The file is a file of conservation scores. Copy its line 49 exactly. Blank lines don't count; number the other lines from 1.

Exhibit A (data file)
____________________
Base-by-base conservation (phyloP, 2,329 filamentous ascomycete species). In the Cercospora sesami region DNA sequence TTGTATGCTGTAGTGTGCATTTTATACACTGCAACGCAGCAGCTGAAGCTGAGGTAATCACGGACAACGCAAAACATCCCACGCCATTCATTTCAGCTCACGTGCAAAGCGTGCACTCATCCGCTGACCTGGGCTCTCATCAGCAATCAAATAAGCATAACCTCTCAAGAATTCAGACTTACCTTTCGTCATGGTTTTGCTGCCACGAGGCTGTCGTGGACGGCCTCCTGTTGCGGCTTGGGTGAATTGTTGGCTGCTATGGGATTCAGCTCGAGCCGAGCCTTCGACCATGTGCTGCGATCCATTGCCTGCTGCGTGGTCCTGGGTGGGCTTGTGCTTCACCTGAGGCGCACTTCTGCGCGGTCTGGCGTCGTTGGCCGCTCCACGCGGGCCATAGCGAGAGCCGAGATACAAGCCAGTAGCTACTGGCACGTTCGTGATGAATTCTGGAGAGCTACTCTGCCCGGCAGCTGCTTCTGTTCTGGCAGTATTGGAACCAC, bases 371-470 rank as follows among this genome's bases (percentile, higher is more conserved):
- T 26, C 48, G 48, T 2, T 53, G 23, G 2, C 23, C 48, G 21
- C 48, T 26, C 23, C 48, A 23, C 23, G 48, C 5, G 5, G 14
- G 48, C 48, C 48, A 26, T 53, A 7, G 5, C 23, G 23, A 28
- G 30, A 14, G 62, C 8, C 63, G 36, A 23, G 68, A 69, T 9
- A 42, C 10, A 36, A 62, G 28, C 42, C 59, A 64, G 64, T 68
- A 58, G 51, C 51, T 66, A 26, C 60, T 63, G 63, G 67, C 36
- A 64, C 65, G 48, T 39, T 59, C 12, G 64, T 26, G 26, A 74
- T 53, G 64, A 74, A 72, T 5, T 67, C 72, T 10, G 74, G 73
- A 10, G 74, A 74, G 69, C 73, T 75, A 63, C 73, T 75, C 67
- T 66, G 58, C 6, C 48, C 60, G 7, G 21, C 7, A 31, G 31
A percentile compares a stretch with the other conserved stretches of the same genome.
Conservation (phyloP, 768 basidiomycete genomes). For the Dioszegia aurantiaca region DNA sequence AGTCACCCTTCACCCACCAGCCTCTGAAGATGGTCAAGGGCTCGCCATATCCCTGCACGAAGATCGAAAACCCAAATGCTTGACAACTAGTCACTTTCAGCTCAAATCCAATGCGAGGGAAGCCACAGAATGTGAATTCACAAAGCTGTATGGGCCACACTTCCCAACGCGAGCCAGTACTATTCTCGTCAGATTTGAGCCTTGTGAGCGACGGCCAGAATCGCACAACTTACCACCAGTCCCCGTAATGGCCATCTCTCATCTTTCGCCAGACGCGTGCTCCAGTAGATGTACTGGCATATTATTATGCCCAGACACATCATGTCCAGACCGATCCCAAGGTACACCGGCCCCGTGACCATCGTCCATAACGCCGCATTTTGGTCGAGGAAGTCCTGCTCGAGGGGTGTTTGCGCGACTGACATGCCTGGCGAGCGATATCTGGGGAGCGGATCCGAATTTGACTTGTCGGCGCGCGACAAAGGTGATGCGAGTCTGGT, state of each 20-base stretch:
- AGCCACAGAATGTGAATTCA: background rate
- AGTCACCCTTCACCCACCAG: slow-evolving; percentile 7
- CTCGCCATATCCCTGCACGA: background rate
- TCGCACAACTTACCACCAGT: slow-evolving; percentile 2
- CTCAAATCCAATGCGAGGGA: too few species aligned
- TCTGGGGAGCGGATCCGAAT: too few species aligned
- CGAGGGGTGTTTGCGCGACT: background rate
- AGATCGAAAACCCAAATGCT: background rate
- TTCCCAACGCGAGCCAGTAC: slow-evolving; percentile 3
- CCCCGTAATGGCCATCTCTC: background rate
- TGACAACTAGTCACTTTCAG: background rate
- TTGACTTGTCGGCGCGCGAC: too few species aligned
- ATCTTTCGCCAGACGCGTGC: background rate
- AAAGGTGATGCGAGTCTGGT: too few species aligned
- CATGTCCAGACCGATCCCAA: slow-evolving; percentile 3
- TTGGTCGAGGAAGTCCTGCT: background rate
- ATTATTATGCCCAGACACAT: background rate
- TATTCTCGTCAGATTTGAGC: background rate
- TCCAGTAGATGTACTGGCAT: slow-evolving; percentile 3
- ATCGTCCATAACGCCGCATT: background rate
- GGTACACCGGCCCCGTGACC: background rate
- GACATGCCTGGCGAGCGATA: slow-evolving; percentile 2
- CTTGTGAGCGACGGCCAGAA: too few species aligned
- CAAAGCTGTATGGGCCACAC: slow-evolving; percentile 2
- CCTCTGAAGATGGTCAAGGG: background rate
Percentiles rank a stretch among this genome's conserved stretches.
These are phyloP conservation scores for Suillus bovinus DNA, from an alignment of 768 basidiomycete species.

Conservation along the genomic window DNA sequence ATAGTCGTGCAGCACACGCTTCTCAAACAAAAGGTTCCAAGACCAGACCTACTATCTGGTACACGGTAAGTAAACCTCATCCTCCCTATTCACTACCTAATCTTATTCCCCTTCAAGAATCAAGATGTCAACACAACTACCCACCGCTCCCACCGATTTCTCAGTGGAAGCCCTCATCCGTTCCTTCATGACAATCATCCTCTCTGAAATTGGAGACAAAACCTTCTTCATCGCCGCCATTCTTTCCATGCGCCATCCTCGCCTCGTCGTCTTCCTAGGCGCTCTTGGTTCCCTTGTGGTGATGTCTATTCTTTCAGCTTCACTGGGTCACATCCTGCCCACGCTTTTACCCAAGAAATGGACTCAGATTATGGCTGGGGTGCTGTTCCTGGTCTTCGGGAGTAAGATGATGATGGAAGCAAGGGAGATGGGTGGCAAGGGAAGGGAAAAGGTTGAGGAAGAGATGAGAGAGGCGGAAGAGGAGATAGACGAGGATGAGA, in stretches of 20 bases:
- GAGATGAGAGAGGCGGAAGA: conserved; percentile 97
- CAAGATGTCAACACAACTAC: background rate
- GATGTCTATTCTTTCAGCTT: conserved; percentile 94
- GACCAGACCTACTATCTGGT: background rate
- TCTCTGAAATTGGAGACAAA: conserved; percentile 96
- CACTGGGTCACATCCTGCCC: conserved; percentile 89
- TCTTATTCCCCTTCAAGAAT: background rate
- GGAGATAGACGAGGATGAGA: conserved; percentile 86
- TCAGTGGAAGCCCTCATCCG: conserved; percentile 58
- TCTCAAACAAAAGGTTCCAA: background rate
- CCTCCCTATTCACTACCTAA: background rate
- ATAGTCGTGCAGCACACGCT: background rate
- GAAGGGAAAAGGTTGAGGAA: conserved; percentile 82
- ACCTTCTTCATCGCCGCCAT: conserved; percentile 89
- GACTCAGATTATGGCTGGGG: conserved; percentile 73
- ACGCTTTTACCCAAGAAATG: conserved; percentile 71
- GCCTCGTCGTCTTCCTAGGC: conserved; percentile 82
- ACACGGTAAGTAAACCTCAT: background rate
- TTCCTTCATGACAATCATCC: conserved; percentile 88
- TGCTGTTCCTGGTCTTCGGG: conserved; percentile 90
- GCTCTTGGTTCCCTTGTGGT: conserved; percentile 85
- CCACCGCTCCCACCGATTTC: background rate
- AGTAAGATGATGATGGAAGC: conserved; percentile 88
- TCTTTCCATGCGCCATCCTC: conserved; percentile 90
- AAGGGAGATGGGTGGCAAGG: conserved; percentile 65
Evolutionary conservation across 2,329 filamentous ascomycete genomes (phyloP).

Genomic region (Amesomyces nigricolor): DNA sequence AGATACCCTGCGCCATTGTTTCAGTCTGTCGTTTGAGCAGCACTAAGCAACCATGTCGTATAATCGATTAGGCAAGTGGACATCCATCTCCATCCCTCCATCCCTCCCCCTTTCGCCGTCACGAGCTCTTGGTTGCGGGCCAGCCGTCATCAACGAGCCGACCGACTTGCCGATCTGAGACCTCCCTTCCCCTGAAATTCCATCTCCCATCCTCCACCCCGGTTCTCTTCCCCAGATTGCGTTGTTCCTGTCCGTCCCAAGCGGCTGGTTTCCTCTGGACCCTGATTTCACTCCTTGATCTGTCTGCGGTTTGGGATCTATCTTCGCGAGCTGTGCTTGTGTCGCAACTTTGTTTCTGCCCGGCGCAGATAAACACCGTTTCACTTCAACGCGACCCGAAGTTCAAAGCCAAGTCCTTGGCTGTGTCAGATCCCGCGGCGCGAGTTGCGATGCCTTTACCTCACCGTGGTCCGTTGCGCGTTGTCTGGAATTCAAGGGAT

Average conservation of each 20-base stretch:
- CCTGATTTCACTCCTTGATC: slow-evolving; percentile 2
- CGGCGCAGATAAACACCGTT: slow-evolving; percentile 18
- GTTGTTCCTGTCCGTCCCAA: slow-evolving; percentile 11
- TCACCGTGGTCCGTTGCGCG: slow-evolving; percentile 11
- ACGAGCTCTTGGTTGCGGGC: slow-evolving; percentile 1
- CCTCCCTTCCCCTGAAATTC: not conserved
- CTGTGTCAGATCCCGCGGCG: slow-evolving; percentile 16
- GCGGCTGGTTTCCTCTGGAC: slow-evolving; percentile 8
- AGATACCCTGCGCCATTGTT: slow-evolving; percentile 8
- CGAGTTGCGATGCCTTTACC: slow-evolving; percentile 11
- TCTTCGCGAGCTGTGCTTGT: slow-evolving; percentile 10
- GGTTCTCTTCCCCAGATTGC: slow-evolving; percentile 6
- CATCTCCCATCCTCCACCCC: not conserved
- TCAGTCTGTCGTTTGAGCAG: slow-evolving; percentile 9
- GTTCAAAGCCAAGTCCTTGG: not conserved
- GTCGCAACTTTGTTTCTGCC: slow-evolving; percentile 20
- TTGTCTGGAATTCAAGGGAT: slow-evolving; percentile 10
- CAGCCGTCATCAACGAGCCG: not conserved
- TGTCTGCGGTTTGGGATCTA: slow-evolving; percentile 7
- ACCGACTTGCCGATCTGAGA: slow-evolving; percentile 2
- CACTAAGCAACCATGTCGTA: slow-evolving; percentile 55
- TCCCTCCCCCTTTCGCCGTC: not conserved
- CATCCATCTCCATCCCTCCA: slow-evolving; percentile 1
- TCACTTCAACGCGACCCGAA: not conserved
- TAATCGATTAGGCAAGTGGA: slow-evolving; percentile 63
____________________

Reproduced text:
- GGAGATAGACGAGGATGAGA: conserved; percentile 86